I have been dreaming of this day for months:
When I was in the urgent care waiting room, anxious and in pain…
While I was on my crutches, listening to their click, wrists aching and mind spinning…
As I was sitting on the stationary bike, pedals rotating dully and frustration mounting…
The day when I got to run again. But not just any run, that first day when I’d be able to run in the mountains unencumbered by pain or injury, feeling strong and prepared to hear the pounding of the earth beneath my feet once more.
Today is that day. But it is not my first run.
I have fought so hard to get to this metaphorical starting line. It has been five weeks since I was first cleared by physical therapy to take even one step-of-a-run. I have worked through their run-walk program that only allowed me to start running for the smallest increments of time. Strength training and being committed to daily PT exercises were part of the program to get me here. I have endured the weight of deconditioning and the instability of baby deer legs. I have felt the squeeze of emotions-of elation and disappointment, of dread and fortitude, and, most of all, the power of stubborn determination.
And now, it is time to run. A real, live, uninterrupted mountain run.
My nerves are a bundle of live wires as I dutifully complete my five minute pre-run warm-up walk. There is frost on the cold hard ground and my breath hangs in front of me in a small white cloud. But the skies are blue. The mountains are as if I never left, and returning feels like visiting with an old friend. We are picking up where we left off. My husband, John, and my friend, Rachel, chat casually beside me, but I am far away, my mind’s eye staring across the great chasm of my injury and all that I have been through. The symbolism of this run is not lost on me. I am turning the page….
The timer on my watch beeps, and I am running.
The pines file past me like sentinels as I gain speed down the single track. The air is chilled and clean, and I have forgotten how cleansing a crisp morning mountain run can be. I am moving forward but never too fast. The burden of almost seven months of healing my bones has taken its toll, but I give myself the grace to know that this, like all things, is temporary. I pay attention to my body in ways I never could before, a result that comes from dealing with a long-term injury.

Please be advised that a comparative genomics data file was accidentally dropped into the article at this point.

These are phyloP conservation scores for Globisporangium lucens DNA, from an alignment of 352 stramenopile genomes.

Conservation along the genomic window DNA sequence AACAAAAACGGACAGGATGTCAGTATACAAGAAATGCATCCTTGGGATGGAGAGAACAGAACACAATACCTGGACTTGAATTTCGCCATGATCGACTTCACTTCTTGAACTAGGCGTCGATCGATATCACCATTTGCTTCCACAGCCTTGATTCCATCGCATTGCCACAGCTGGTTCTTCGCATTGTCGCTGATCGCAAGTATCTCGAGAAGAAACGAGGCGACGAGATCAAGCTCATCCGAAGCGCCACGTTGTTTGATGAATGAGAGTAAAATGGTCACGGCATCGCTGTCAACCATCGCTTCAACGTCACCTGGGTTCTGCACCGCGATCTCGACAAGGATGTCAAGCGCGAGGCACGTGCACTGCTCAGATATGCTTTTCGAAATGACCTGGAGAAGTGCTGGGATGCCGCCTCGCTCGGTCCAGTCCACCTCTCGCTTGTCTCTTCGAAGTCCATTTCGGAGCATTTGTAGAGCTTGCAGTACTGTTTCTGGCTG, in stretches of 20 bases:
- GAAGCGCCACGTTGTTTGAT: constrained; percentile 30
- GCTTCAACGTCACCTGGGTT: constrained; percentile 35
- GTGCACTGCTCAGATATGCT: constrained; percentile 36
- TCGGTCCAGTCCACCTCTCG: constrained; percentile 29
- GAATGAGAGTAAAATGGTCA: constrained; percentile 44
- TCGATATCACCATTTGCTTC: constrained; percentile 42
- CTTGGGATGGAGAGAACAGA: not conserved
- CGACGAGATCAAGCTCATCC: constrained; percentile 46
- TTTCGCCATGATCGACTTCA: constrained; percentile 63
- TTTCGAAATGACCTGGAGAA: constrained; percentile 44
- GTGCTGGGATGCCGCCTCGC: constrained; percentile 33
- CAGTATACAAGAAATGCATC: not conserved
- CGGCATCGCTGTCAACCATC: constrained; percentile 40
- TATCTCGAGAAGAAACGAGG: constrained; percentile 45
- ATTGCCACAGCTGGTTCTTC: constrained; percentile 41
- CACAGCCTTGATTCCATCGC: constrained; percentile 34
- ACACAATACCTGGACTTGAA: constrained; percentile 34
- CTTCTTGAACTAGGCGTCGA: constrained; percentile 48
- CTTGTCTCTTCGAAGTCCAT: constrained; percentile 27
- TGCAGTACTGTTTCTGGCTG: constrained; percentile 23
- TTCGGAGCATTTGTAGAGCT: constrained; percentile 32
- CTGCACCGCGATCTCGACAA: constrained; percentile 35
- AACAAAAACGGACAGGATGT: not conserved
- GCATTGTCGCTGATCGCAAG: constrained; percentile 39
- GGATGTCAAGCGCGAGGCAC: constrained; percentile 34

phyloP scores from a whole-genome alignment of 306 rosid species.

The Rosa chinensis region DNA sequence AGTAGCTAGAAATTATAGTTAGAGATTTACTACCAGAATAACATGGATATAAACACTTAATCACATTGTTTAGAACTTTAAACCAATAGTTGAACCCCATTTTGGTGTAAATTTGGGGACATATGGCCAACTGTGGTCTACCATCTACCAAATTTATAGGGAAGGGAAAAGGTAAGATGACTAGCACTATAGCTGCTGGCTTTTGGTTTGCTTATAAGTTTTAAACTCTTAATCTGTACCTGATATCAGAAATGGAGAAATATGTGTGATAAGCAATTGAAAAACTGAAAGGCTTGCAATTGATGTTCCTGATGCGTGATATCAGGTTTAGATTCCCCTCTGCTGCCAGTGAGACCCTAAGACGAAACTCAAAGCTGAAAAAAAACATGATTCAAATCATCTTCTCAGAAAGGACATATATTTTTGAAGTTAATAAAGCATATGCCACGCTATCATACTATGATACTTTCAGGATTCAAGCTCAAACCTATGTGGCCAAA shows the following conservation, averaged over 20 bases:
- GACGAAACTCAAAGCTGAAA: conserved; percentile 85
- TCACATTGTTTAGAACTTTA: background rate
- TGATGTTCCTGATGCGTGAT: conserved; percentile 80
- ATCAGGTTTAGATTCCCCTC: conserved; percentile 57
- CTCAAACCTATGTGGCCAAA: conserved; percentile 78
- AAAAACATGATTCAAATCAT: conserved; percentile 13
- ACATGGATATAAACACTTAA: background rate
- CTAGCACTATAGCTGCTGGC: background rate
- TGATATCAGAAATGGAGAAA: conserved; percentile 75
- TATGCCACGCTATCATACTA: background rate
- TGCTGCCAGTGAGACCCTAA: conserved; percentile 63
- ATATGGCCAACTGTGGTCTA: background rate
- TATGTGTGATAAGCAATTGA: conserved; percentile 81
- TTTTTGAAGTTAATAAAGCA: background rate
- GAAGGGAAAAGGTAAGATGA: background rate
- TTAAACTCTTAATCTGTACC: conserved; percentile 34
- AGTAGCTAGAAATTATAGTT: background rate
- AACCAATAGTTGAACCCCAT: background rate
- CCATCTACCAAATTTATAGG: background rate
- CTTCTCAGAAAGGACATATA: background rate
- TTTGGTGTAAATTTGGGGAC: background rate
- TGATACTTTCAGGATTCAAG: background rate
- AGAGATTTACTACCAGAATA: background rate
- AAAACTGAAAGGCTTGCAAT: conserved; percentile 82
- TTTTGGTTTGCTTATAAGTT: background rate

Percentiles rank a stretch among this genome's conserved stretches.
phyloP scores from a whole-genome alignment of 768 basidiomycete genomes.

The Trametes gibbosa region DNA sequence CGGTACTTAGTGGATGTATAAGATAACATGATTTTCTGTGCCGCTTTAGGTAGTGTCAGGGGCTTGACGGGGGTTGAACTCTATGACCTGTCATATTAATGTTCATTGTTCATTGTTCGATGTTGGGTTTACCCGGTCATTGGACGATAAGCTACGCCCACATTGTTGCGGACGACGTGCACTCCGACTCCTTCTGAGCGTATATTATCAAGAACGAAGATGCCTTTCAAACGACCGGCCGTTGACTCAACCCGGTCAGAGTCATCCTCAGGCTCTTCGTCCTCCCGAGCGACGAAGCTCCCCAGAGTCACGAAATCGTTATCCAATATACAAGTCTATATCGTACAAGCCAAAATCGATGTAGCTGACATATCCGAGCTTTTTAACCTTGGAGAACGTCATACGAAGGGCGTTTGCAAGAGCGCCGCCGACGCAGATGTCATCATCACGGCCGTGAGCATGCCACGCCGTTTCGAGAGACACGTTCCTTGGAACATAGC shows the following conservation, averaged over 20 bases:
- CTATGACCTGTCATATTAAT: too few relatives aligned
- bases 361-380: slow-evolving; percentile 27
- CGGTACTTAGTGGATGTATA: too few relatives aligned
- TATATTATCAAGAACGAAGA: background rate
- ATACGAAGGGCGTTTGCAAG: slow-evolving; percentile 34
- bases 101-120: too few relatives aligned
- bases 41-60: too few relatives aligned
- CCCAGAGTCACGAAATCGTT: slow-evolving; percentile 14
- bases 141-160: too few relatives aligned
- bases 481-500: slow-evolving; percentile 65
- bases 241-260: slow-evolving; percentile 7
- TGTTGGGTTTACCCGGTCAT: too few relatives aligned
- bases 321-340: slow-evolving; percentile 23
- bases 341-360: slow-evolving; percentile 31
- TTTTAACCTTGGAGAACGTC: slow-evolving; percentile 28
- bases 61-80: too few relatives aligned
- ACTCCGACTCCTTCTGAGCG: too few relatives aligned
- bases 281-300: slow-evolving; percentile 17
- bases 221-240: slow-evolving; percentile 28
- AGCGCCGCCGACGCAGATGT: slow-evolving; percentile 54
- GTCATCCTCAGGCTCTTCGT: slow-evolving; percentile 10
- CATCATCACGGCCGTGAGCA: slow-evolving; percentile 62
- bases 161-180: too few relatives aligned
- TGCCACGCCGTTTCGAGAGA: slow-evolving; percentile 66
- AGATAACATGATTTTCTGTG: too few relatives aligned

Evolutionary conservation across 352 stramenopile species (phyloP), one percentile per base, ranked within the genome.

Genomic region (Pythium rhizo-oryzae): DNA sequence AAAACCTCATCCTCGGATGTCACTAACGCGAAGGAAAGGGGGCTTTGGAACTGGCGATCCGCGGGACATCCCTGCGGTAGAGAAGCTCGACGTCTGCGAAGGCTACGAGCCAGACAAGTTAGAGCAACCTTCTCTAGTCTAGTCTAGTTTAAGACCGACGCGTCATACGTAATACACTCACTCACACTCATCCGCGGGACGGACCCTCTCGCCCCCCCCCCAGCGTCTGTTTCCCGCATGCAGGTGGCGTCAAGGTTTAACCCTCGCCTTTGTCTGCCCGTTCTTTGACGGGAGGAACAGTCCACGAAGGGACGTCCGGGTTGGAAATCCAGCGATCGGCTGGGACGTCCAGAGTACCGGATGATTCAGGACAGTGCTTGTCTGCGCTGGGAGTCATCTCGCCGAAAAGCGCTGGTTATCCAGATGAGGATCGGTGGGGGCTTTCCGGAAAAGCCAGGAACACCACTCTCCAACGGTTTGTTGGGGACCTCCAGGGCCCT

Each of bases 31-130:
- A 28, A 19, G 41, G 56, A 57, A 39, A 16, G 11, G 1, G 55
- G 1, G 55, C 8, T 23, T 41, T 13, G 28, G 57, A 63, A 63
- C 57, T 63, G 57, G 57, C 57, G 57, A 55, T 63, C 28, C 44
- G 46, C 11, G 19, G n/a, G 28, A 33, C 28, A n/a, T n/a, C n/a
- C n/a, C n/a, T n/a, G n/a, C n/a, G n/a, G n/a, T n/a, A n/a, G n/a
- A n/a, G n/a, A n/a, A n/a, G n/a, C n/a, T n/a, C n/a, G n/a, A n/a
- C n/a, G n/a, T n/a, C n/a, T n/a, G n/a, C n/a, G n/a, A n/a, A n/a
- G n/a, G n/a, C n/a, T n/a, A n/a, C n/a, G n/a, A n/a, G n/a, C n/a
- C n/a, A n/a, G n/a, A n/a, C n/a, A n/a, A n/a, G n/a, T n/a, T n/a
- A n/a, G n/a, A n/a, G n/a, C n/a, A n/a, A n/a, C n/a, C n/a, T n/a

And just like that, the run ends abruptly, almost as quickly as it started. 30 minutes on mountain trails. But that 30 minutes is foundational to what is to come, to the new beginning I am building. I cannot reach my long distance goals without being able to run for 30 minutes. So here is where I’ll start. Here is where I’ll grow.
The theme of my journey remains the same as it did back when I told you about the clicking of my crutches. If there is one thing I want to leave you with, it’s hope. The kind of hope that elicits work and investment on your part. The kind of hope that whispers, “there are brighter days ahead,” and pushes you to carry yourself, however you can, towards that light. It will not always be easy. In fact, it usually isn’t. But I can guarantee, when you are finally standing on the other side of that canyon looking back over the challenges you have overcome, it will be worth it.
Whether your efforts during your climb were propelled by a changing of circumstances, a shift in mindset, or both (I find it is often both that accompany the conquering of obstacles), it will be worth it. Keep fighting. Take one more step. Then another. And another. Let’s believe in each other, in action-filled hope, and let’s press on. If I can, you can too.